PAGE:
super bowl ads reviving decades-old movie characters

It’s now officially a thing

This weekend marks the only universally-observed holiday in the United States. That’s right, it’s Super Bowl Sunday, that term referring to the entire five day cycle of press events, public workouts and other happenings culminating in an actual honest-to-blog football game between two teams that aren’t the Chicago Bears.

The Super Bowl, because of its ability to draw massive audiences – last year it drew 91.6 million viewers even in the weird pandemic year – is an equally massive advertising event. Indeed we’re at least a good two decades past the point where “I watch the commercials and use the game as a bathroom break” was a legitimate joke.

The game’s broadcast has always had its fair share of movie commercials, sometimes just a handful, other times as many as a dozen, though that’s been somewhat disrupted by streaming fragmentation and some studios deciding the expense (this year the top rate was reported to be $6.5m for a 30-second spot) wasn’t worth it.

Over the last couple years there’s been a secondary trend that seeks to tap into celebrity star power, always a big factor in many commercials, and tie that name recognition into nostalgia for some classic movie characters. Specifically, a number of brands have cast well-known actors as characters they’ve played in older films.

what’s new in ‘22

This year General Motors brought Mike Myers, Rob Lowe, Seth Green and Mindy Sterling together to once again play Dr. Evil, Number 2, Scott Evil and Frau Farbissina in a commercial touting the carmaker’s electric vehicles.

Also coming Sunday, Jim Carrey is back as Ernie “Chip” Douglas, his character from The Cable Guy, in a commercial for Verizon.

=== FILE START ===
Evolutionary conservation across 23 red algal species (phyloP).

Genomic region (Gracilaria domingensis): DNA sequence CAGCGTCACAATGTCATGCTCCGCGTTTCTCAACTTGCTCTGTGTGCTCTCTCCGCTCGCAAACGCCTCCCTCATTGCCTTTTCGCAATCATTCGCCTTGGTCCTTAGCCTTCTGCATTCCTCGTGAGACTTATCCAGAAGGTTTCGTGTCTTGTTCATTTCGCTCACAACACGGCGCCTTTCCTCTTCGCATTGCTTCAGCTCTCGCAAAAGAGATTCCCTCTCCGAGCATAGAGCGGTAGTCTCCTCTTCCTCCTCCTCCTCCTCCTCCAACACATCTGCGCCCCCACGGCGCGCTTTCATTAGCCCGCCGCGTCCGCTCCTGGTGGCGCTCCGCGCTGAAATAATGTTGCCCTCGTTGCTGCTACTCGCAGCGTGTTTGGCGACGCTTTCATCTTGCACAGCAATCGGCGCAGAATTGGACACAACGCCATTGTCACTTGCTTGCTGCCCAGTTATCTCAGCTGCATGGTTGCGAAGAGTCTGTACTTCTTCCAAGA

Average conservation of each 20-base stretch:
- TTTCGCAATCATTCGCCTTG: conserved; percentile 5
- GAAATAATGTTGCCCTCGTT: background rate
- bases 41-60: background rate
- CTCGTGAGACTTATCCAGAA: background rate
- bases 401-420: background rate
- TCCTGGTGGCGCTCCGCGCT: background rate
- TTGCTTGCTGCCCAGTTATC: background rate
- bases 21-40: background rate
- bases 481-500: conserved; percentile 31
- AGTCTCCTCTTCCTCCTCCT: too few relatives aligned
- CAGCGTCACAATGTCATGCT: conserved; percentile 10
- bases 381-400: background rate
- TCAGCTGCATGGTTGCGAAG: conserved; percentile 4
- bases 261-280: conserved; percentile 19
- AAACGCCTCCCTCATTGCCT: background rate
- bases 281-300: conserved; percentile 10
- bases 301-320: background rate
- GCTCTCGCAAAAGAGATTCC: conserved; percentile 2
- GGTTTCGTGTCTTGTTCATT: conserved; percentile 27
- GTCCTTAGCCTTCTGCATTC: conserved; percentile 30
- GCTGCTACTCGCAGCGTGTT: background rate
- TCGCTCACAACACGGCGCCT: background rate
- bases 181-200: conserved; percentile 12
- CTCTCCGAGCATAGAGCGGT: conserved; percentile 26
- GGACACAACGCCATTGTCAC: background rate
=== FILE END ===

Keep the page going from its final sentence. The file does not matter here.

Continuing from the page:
[disclosure: Verizon is working with my employer GoNoodle on an upcoming campaign, but I have not been involved in content creation. I’m not criticizing Verizon here.

Of the two, the Verizon spot is the most surprising for a few reasons:

First, The Cable Guy did pretty well but because Carrey’s star was still ascendant in 1996 it was seen as a disappointment and isn’t a movie that’s referred to frequently.

Second, it’s a *dark* comedy, not the lighthearted mainstream fare that Austin Powers is.

Third, it only serves to remind me that Medieval Times *still* hasn’t run a campaign centered around the serving wench played by Janeane Garofalo. That’s the only brand marketing extension of this movie that was warranted, but we’re still waiting.

the latest in a trend

These commercials aren’t the first time classic movie characters have been brought out of storage for a big Super Bowl campaign.

Bill Murray reprised his Groundhog Day role for Jeep in 2020.

Gary Cole drove fast as Reese Bobby from Talladega Nights for Dodge in 2021.

Matthew Broderick played a very Ferris Bueller-esque version of himself for Honda all the way back in 2012.

It’s not exactly in the same genre, but we’ll also count 2017’s Squarespace ad with John Malkovich because it references Being John Malkovich and is appropriately meta.


The simplest answer to what’s behind a trend that seems to be picking up speed is that these characters represent established IP that is easily recognizable by significant portions of the audience. They make for great moments of buzz and conversation, especially when the character and/or actor is truly iconic or, in the case of Murray, someone who has never done ads before and has a well-known eccentric streak.

So the purpose of these commercials is to bring some star power and attract headlines, all of which is meant to contribute to the success of the spot, though how “success” is defined has been fluid over the years. In some cases it’s social media buzz. In others it’s ranking on the USA Today AdMeter. Sometimes it’s actually sales or other actual consumer interest.

Whatever the case, it doesn’t seem like this is slowing down. If anything, given the increased frequency of true legacy sequels coming 20 or more years after the original movies, it’s likely to become more common as audiences become accustomed to seeing much older versions of the characters they enjoyed decades earlier.

With Movies Paused, Super Bowl Ads In Question